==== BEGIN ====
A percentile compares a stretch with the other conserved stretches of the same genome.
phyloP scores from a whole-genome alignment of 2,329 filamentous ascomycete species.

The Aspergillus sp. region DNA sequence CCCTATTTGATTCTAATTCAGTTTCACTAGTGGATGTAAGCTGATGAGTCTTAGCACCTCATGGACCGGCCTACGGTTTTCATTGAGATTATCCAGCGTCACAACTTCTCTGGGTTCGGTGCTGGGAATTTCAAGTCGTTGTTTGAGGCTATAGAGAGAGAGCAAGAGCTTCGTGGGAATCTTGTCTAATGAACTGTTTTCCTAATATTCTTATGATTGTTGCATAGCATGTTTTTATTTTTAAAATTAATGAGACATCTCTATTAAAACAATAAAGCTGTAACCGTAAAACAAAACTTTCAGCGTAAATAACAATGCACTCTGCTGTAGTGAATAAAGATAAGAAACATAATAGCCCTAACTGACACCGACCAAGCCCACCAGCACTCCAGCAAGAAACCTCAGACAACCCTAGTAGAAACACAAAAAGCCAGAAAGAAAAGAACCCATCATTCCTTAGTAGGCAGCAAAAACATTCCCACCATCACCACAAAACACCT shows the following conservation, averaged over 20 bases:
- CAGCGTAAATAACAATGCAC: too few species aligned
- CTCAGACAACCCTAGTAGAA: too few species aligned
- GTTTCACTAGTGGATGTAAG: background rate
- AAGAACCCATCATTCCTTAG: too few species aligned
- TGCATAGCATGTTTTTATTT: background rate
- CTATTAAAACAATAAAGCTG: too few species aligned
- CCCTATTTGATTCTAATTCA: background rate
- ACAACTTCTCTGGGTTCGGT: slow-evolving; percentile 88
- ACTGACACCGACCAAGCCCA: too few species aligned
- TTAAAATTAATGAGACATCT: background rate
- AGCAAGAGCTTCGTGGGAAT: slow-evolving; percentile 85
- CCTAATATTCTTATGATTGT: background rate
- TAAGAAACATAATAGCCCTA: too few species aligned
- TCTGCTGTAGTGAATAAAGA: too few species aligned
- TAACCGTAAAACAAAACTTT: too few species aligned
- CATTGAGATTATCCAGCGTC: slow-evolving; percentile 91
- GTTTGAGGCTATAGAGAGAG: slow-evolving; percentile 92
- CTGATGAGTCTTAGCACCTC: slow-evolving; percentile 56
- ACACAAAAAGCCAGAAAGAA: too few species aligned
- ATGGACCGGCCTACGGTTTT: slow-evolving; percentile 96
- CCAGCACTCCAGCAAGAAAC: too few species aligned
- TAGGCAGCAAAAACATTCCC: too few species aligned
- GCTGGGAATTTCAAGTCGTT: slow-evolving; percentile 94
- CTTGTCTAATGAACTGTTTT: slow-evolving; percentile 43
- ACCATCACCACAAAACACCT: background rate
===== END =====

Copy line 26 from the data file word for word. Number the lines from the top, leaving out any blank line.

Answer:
- GCTGGGAATTTCAAGTCGTT: slow-evolving; percentile 94